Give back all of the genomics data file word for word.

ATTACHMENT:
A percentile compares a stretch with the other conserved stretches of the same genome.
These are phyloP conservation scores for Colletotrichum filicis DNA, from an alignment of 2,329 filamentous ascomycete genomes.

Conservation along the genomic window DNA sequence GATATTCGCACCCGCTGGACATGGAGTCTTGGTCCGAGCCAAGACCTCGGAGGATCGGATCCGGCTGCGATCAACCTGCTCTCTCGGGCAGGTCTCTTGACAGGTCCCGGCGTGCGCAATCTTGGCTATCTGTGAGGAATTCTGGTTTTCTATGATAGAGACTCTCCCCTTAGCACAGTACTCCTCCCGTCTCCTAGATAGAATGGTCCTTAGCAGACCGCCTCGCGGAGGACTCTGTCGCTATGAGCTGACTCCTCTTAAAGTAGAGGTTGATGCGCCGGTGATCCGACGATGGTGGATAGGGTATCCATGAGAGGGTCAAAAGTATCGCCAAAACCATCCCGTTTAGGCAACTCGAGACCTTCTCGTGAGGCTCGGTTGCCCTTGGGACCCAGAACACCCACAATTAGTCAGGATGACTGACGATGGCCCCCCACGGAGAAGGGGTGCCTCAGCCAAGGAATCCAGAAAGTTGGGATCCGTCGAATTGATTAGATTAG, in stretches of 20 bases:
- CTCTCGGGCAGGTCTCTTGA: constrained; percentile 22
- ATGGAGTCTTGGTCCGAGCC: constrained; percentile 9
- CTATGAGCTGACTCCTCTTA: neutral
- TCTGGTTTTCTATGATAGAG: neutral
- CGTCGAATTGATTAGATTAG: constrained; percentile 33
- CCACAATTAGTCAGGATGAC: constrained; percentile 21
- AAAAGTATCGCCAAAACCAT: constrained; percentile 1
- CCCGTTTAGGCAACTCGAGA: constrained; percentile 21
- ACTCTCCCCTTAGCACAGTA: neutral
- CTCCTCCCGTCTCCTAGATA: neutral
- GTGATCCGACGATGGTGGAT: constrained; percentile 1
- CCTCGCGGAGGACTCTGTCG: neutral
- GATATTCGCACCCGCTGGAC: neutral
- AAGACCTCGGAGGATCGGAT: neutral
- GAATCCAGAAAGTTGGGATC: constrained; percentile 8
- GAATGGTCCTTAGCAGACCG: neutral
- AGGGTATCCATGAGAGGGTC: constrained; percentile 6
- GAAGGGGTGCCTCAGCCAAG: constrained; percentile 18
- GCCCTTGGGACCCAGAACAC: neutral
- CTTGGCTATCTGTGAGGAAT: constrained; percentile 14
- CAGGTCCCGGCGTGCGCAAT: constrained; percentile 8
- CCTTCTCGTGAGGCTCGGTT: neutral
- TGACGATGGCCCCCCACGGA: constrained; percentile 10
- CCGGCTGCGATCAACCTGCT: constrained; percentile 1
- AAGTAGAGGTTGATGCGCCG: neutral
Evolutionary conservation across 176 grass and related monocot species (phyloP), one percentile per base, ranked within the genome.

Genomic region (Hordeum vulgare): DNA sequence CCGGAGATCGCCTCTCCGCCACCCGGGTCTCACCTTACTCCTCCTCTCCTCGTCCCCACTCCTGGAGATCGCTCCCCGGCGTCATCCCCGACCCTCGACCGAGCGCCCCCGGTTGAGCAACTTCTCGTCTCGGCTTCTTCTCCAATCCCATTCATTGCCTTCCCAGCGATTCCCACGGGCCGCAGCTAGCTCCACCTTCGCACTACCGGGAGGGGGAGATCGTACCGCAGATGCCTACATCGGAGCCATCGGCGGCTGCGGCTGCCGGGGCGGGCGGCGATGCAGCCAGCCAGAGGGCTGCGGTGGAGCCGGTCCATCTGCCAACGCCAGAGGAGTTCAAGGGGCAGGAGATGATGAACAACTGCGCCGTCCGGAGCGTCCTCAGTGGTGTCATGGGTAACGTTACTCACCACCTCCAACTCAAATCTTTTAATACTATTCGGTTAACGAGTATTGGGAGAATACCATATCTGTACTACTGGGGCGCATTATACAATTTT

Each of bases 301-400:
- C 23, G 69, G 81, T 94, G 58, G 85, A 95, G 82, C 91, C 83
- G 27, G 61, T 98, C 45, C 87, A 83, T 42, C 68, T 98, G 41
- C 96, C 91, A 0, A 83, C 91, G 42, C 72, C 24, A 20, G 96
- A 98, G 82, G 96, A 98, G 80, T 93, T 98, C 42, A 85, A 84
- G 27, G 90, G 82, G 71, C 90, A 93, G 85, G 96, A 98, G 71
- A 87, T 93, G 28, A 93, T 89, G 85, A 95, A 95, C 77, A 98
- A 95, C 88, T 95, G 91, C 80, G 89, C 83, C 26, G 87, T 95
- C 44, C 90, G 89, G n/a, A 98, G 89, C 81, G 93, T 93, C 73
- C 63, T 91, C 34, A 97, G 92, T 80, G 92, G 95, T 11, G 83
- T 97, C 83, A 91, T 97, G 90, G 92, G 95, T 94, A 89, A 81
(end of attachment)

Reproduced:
A percentile compares a stretch with the other conserved stretches of the same genome.
These are phyloP conservation scores for Colletotrichum filicis DNA, from an alignment of 2,329 filamentous ascomycete genomes.

Conservation along the genomic window DNA sequence GATATTCGCACCCGCTGGACATGGAGTCTTGGTCCGAGCCAAGACCTCGGAGGATCGGATCCGGCTGCGATCAACCTGCTCTCTCGGGCAGGTCTCTTGACAGGTCCCGGCGTGCGCAATCTTGGCTATCTGTGAGGAATTCTGGTTTTCTATGATAGAGACTCTCCCCTTAGCACAGTACTCCTCCCGTCTCCTAGATAGAATGGTCCTTAGCAGACCGCCTCGCGGAGGACTCTGTCGCTATGAGCTGACTCCTCTTAAAGTAGAGGTTGATGCGCCGGTGATCCGACGATGGTGGATAGGGTATCCATGAGAGGGTCAAAAGTATCGCCAAAACCATCCCGTTTAGGCAACTCGAGACCTTCTCGTGAGGCTCGGTTGCCCTTGGGACCCAGAACACCCACAATTAGTCAGGATGACTGACGATGGCCCCCCACGGAGAAGGGGTGCCTCAGCCAAGGAATCCAGAAAGTTGGGATCCGTCGAATTGATTAGATTAG, in stretches of 20 bases:
- CTCTCGGGCAGGTCTCTTGA: constrained; percentile 22
- ATGGAGTCTTGGTCCGAGCC: constrained; percentile 9
- CTATGAGCTGACTCCTCTTA: neutral
- TCTGGTTTTCTATGATAGAG: neutral
- CGTCGAATTGATTAGATTAG: constrained; percentile 33
- CCACAATTAGTCAGGATGAC: constrained; percentile 21
- AAAAGTATCGCCAAAACCAT: constrained; percentile 1
- CCCGTTTAGGCAACTCGAGA: constrained; percentile 21
- ACTCTCCCCTTAGCACAGTA: neutral
- CTCCTCCCGTCTCCTAGATA: neutral
- GTGATCCGACGATGGTGGAT: constrained; percentile 1
- CCTCGCGGAGGACTCTGTCG: neutral
- GATATTCGCACCCGCTGGAC: neutral
- AAGACCTCGGAGGATCGGAT: neutral
- GAATCCAGAAAGTTGGGATC: constrained; percentile 8
- GAATGGTCCTTAGCAGACCG: neutral
- AGGGTATCCATGAGAGGGTC: constrained; percentile 6
- GAAGGGGTGCCTCAGCCAAG: constrained; percentile 18
- GCCCTTGGGACCCAGAACAC: neutral
- CTTGGCTATCTGTGAGGAAT: constrained; percentile 14
- CAGGTCCCGGCGTGCGCAAT: constrained; percentile 8
- CCTTCTCGTGAGGCTCGGTT: neutral
- TGACGATGGCCCCCCACGGA: constrained; percentile 10
- CCGGCTGCGATCAACCTGCT: constrained; percentile 1
- AAGTAGAGGTTGATGCGCCG: neutral
Evolutionary conservation across 176 grass and related monocot species (phyloP), one percentile per base, ranked within the genome.

Genomic region (Hordeum vulgare): DNA sequence CCGGAGATCGCCTCTCCGCCACCCGGGTCTCACCTTACTCCTCCTCTCCTCGTCCCCACTCCTGGAGATCGCTCCCCGGCGTCATCCCCGACCCTCGACCGAGCGCCCCCGGTTGAGCAACTTCTCGTCTCGGCTTCTTCTCCAATCCCATTCATTGCCTTCCCAGCGATTCCCACGGGCCGCAGCTAGCTCCACCTTCGCACTACCGGGAGGGGGAGATCGTACCGCAGATGCCTACATCGGAGCCATCGGCGGCTGCGGCTGCCGGGGCGGGCGGCGATGCAGCCAGCCAGAGGGCTGCGGTGGAGCCGGTCCATCTGCCAACGCCAGAGGAGTTCAAGGGGCAGGAGATGATGAACAACTGCGCCGTCCGGAGCGTCCTCAGTGGTGTCATGGGTAACGTTACTCACCACCTCCAACTCAAATCTTTTAATACTATTCGGTTAACGAGTATTGGGAGAATACCATATCTGTACTACTGGGGCGCATTATACAATTTT

Each of bases 301-400:
- C 23, G 69, G 81, T 94, G 58, G 85, A 95, G 82, C 91, C 83
- G 27, G 61, T 98, C 45, C 87, A 83, T 42, C 68, T 98, G 41
- C 96, C 91, A 0, A 83, C 91, G 42, C 72, C 24, A 20, G 96
- A 98, G 82, G 96, A 98, G 80, T 93, T 98, C 42, A 85, A 84
- G 27, G 90, G 82, G 71, C 90, A 93, G 85, G 96, A 98, G 71
- A 87, T 93, G 28, A 93, T 89, G 85, A 95, A 95, C 77, A 98
- A 95, C 88, T 95, G 91, C 80, G 89, C 83, C 26, G 87, T 95
- C 44, C 90, G 89, G n/a, A 98, G 89, C 81, G 93, T 93, C 73
- C 63, T 91, C 34, A 97, G 92, T 80, G 92, G 95, T 11, G 83
- T 97, C 83, A 91, T 97, G 90, G 92, G 95, T 94, A 89, A 81